Why Growth Stocks are Awesome

Why Growth Stocks are Awesome

August 11, 2011 Research Insights
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(Last Updated On: January 23, 2017)

Sometimes its nice to reflect on some of the more esoteric articles being published in academic finance journals–good way to assess exactly how disconnected from the real-world the ivory tower has become.

The most absurd economic arguments assume humans are perfectly rational computers and not imperfect creatures that sometimes suffer from innate biases.

One of the most studied empirical observations from finance is that value stocks have higher returns than growth stocks. Below is a study I did of the EBIT/TEV factor from 1971-2010 for EBIT/TEV and for a “Shiller P/E-esque” Averge(8YR EBIT)/TEV. As everyone can witness, “value” has better returns than “growth.” Portfolios are value-weighted and the universe is all stocks with a market cap > 10% NYSE benchmark.

5
The results are hypothetical results and are NOT an indicator of future results and do NOT represent returns that any investor actually attained. Indexes are unmanaged, do not reflect management or trading fees, and one cannot invest directly in an index. Additional information regarding the construction of these results is available upon request.

And while everyone agrees that value stocks have had higher returns than growth stocks (a robust finding found in almost every market that has been studied), nobody seems to agree on whether or not value outperforms growth on a risk-adjusted basis.

“Normal” economists and fringe “behavioral” economists disagree on the value anomaly. Normal economists claim that value stocks are inherently riskier, whereas, the “wack-job” behavioral economists claim that value stocks outperform growth because investors are not perfectly rational.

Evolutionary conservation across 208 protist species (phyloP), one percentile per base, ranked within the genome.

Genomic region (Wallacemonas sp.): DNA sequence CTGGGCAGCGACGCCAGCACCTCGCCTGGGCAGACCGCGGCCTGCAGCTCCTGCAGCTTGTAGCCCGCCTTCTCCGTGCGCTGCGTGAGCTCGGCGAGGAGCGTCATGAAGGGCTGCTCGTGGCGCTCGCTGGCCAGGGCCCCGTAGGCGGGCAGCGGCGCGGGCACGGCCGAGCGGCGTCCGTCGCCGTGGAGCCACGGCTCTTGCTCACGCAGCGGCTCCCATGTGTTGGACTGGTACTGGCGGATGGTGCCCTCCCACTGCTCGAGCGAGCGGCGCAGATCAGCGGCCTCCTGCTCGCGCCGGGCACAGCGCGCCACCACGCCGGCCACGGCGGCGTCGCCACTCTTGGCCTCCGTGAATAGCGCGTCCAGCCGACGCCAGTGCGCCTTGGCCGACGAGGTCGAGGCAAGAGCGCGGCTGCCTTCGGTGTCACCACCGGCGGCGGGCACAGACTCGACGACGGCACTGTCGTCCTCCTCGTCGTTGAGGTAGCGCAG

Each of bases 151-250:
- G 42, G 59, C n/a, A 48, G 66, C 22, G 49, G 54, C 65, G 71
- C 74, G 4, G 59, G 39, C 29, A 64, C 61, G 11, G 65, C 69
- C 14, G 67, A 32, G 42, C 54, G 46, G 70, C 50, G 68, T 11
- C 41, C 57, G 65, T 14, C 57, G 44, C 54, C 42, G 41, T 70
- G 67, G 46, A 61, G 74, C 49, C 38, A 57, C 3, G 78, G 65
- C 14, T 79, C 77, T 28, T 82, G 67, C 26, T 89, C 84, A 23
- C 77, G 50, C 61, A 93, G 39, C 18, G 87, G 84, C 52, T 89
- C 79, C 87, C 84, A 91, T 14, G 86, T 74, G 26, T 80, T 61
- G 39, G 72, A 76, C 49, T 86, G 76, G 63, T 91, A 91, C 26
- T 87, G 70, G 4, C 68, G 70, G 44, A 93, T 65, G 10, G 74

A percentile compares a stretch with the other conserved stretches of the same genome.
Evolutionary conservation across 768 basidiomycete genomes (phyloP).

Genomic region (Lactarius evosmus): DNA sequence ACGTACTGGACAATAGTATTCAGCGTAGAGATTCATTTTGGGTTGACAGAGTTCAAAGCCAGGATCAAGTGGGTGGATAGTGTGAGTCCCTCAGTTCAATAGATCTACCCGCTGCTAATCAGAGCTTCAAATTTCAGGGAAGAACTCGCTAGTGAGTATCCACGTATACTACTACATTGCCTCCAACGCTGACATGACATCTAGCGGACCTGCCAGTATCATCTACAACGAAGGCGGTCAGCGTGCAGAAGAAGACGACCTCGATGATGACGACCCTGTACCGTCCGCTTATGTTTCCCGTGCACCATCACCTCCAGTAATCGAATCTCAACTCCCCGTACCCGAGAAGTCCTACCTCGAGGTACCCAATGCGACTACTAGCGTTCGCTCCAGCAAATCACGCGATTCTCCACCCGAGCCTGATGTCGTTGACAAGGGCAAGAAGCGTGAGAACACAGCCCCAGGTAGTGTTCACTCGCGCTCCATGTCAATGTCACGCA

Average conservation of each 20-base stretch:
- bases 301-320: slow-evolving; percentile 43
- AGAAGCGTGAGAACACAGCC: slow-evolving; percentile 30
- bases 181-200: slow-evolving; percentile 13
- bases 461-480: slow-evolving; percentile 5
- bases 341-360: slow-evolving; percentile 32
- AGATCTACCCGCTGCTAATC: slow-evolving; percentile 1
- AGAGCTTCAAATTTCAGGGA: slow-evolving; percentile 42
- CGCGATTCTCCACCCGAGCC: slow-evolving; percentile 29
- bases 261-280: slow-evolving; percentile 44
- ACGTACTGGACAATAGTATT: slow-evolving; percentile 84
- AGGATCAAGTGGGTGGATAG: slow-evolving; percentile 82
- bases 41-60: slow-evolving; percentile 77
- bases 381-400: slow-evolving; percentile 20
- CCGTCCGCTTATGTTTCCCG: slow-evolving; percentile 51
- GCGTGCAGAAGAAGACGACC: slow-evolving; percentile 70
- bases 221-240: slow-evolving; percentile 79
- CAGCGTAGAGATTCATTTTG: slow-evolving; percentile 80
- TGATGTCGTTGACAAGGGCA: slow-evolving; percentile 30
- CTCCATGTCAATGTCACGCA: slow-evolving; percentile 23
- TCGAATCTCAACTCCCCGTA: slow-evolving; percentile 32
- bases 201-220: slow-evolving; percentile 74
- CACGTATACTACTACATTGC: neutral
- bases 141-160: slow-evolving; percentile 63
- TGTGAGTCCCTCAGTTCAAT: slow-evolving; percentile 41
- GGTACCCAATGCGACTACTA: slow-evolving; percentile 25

And while this “value anomaly” debate has raged on for years, I was under the impression that Lakonishok, Shleifer, and Vishny (1994) put the argument to bed–behavioral economists finally won an argument. Moreover, out of sample evidence since the classic 1994 paper only reiterates that value does outperform growth, and it is very likely due to investor behavior and not systematic risk (unless of course you thought the internet bubble was rational asset pricing at its finest).

Here are the deciles since 1994:

6
The results are hypothetical results and are NOT an indicator of future results and do NOT represent returns that any investor actually attained. Indexes are unmanaged, do not reflect management or trading fees, and one cannot invest directly in an index. Additional information regarding the construction of these results is available upon request.

So on with the point of this post.

This morning I did some light reading–I looked at an article entitled, “Displacement Risk and Asset Returns,” which is a recent addition to the very prestigious Journal of Financial Economics. The only reason I read the paper is because it was written by one of my former advisors–Stavros Panageas–who is a great guy and really helped me a lot in grad school. That said, you can be a great guy and still come up with some “interesting” ideas.

Here is a link to the paper and the abstract (which doesn’t even cite Lakonishok, Shleifer, and Vishny (1994)):

Displacement Risk and Asset Returns